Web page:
Stay as you are: Kurt Cobain, voice of a generation, lives on
Twenty-five years after the grunge icon's suicide, his manager reflects on his genius and legacy
Decades after Kurt Cobain’s guttural rasp seduced Generation X from its collective bedroom and into the post-punk clubs of 1990s Seattle, the late Nirvana frontman remains a talisman for the young and disaffected the world over.
It is a quarter-century on Friday since grunge’s reluctant poster boy took his own life at just 27, and Cobain’s former manager Danny Goldberg says he’s finally ready to reflect publicly on the legacy of an enigma and a pioneer.
In Serving the Servant: Remembering Kurt Cobain, published this week to mark the anniversary, Goldberg remembers a Cobain ahead of his time, whose quick wit and humanity shone through the brooding melancholy.
“The impression of him in the media had become a little distorted, and focused disproportionately on his death and not as much on his life and his artwork,” Goldberg said. “He was an incredibly soulful singer; his voice conveyed a vulnerability and an intimacy that’s rare.
“He tuned into something that helped people feel less like freaks, less alone.”
This empathetic quality ensured that the songwriter’s work remained relevant, Goldberg said, even to teenagers born after Cobain’s death, a world away from the drizzly Pacific Northwest of his formative years. And the universality of the singer’s appeal is the reason that T-shirts with the band’s classic blank-eyed smiley logo can be seen wherever teenagers gather, from Toledo to Tokyo.
“He’s one of a handful of artists whose art transcends his time,” said Goldberg.
The cult of Kurt
The depressive but singular talent, who grew up in the misty woods two hours west of Seattle, morphed into a rock god seemingly overnight, when Nevermind, Nirvana’s second of three studio albums, catapulted the alt rock group to stratospheric fame and spawned the cult of Kurt.
Goldberg met Cobain in 1990, when Nirvana were up and coming but hoping to take their unique blend of scruffy punk, raw metal and Beatles-inspired melodies mainstream. Nevermind did just that, becoming one of the most successful albums of all time, with 30 million copies sold worldwide. The instant classic booted pop star Michael Jackson from the top of the US charts and saw Nirvana shift the course of pop culture, inspiring music, fashion and ethos.
In the three and half years he worked with Cobain, Goldberg witnessed Nirvana’s spectacular ascent. He was there for the singer’s warm but tempestuous relationship with mercurial fellow grunger Courtney Love, and the birth of their daughter, Frances Bean, now 26. Tellingly, he witnessed the interventions aimed at loosening heroin’s grip on the rock star.
Cobain’s death sent shockwaves around the world, the grisly details and the loss of a unique voice as gut-wrenching as the poignant suicide note. “I don’t have the passion anymore, and so remember, it’s better to burn out than to fade away,” he wrote, referencing a lyric by folk rocker Neil Young.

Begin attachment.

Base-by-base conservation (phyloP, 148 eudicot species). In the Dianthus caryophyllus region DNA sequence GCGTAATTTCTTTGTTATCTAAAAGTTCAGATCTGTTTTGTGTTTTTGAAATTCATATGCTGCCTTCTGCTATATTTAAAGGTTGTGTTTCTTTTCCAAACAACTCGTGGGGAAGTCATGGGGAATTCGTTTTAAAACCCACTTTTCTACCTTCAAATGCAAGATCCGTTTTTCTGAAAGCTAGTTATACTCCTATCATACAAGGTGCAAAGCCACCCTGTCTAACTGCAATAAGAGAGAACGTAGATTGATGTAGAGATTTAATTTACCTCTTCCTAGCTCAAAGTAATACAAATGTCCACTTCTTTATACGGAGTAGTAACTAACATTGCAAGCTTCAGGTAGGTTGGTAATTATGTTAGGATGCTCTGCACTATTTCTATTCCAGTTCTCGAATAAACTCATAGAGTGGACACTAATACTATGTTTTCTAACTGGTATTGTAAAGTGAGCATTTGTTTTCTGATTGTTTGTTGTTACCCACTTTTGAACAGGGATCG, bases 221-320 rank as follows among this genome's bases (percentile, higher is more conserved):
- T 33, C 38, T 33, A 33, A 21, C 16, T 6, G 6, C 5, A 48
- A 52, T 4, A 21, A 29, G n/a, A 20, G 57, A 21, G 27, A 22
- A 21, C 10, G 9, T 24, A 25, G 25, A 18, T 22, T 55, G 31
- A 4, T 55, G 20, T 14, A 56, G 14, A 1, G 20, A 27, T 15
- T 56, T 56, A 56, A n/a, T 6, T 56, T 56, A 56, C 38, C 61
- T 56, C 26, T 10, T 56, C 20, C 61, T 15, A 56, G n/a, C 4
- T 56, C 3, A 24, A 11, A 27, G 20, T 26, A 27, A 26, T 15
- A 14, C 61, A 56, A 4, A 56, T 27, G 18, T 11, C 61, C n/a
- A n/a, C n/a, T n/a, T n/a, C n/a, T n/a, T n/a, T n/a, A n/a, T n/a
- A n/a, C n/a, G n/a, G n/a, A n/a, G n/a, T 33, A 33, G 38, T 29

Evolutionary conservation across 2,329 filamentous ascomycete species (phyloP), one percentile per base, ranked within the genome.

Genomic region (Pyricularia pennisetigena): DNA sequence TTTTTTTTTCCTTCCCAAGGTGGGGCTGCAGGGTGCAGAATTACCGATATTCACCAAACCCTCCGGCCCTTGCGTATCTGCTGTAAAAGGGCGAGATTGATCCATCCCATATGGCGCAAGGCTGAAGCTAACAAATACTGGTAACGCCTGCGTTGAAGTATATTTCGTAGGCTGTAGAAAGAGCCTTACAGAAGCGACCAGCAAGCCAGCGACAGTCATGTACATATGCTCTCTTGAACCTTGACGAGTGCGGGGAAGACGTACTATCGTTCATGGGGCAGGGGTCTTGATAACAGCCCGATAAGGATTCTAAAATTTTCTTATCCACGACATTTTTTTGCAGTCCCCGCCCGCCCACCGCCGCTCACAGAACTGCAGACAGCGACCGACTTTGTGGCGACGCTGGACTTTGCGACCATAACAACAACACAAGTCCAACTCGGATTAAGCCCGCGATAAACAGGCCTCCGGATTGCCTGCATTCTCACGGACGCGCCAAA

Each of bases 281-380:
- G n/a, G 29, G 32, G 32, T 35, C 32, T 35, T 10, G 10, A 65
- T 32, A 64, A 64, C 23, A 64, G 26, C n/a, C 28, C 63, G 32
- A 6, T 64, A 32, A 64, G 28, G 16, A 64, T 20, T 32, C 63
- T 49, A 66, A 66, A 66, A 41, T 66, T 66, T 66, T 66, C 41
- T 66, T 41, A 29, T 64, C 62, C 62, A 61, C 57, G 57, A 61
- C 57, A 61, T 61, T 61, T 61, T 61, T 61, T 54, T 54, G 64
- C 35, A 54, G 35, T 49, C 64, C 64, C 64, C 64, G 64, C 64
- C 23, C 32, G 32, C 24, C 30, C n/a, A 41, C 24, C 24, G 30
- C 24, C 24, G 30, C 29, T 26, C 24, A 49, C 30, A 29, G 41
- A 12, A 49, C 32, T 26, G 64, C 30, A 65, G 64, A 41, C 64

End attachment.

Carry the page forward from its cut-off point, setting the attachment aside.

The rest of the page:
The news devastated Goldberg, and it wasn’t until recently that he began coming to terms with it: “For a long time it was too painful for me. I miss him, I still love him,” Goldberg said. “I wish he were still around but I’m happy I got to know him at all.”
But the former Nirvana manager, who Cobain had hailed as a “second father”, emphasised that behind the drug use and depression the superstar was a “musical genius”. He was also a romantic goofball, Goldberg said, who happened to be the proud owner of four pristine, sealed copies of The Chipmunks Sing the Beatles Hits.
Goldberg believes Cobain’s “slacker” appeal – the tattered sweater, the ditchwater-blond locks, swept frequently and absentmindedly from ocean-blue eyes as he flicked a hand-rolled cigarette – drew attention from his impressive intellect.
“I always knew there was a depth to the energy and feelings that he was playing with; it was deeper than just a great chorus – even though he did write great choruses,” Goldberg said.
His manager credits Cobain with championing women and helping to “redefine masculinity” within the music world. “He could be very powerful and compelling – and at the same time be sensitive and caring. That was a departure from the rock orthodoxy of the time.”
In his memoir Goldberg recalls a show in Argentina that infuriated Cobain when the crowd booed the opening all-female act Calamity Jane – so the Nirvana star retaliated by refusing to perform the band’s breakout hit Smells Like Teen Spirit.
“The audience didn’t deserve us playing it,” Cobain said at the time.
“He was committed to a feminist ideal and respect for everybody, a kind of anti-macho ethos,” Goldberg said, also noting Cobain’s support for gay rights. “He had a truly alternative version of what it was to be a rock star.”
Though the supernova that was Nirvana went dark when Cobain died, Goldberg says the ripples of his brief life endure, putting him in a league with icons like Bruce Springsteen, John Lennon and Bob Dylan. He resists speculating on how the musician’s trajectory may have evolved had he lived, but Goldberg voiced certainty the artist would still be innovating, saying Cobain “was always evolving, not just copying himself”.
“I just hope that whatever he was doing, I’d be able to hang out with him,” he added with a chuckle.